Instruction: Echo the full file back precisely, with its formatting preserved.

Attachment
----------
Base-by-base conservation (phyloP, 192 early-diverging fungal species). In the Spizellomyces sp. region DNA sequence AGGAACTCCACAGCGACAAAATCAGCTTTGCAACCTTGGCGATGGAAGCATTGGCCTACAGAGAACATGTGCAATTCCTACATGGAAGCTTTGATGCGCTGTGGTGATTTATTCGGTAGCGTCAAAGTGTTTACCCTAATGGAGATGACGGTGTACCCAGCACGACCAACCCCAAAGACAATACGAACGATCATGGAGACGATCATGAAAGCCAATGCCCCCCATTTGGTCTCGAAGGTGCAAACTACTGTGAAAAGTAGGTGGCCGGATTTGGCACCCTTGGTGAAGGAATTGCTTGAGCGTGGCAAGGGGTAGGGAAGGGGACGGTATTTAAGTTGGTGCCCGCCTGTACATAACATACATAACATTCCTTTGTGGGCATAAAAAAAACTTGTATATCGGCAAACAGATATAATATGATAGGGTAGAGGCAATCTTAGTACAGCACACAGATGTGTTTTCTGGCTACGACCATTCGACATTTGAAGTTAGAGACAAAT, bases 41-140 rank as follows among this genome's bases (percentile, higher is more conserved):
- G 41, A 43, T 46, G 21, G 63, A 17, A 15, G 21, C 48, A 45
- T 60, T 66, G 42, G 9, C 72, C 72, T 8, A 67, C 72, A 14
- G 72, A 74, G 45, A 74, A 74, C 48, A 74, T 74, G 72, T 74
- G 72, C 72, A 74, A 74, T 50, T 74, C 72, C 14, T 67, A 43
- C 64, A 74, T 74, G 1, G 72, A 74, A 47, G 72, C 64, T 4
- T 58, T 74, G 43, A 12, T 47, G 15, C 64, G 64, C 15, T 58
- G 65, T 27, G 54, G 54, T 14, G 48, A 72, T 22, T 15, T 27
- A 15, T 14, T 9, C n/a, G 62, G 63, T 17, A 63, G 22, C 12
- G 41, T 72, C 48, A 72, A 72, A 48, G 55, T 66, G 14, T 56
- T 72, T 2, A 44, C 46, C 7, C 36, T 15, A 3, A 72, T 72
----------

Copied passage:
Base-by-base conservation (phyloP, 192 early-diverging fungal species). In the Spizellomyces sp. region DNA sequence AGGAACTCCACAGCGACAAAATCAGCTTTGCAACCTTGGCGATGGAAGCATTGGCCTACAGAGAACATGTGCAATTCCTACATGGAAGCTTTGATGCGCTGTGGTGATTTATTCGGTAGCGTCAAAGTGTTTACCCTAATGGAGATGACGGTGTACCCAGCACGACCAACCCCAAAGACAATACGAACGATCATGGAGACGATCATGAAAGCCAATGCCCCCCATTTGGTCTCGAAGGTGCAAACTACTGTGAAAAGTAGGTGGCCGGATTTGGCACCCTTGGTGAAGGAATTGCTTGAGCGTGGCAAGGGGTAGGGAAGGGGACGGTATTTAAGTTGGTGCCCGCCTGTACATAACATACATAACATTCCTTTGTGGGCATAAAAAAAACTTGTATATCGGCAAACAGATATAATATGATAGGGTAGAGGCAATCTTAGTACAGCACACAGATGTGTTTTCTGGCTACGACCATTCGACATTTGAAGTTAGAGACAAAT, bases 41-140 rank as follows among this genome's bases (percentile, higher is more conserved):
- G 41, A 43, T 46, G 21, G 63, A 17, A 15, G 21, C 48, A 45
- T 60, T 66, G 42, G 9, C 72, C 72, T 8, A 67, C 72, A 14
- G 72, A 74, G 45, A 74, A 74, C 48, A 74, T 74, G 72, T 74
- G 72, C 72, A 74, A 74, T 50, T 74, C 72, C 14, T 67, A 43
- C 64, A 74, T 74, G 1, G 72, A 74, A 47, G 72, C 64, T 4
- T 58, T 74, G 43, A 12, T 47, G 15, C 64, G 64, C 15, T 58
- G 65, T 27, G 54, G 54, T 14, G 48, A 72, T 22, T 15, T 27
- A 15, T 14, T 9, C n/a, G 62, G 63, T 17, A 63, G 22, C 12
- G 41, T 72, C 48, A 72, A 72, A 48, G 55, T 66, G 14, T 56
- T 72, T 2, A 44, C 46, C 7, C 36, T 15, A 3, A 72, T 72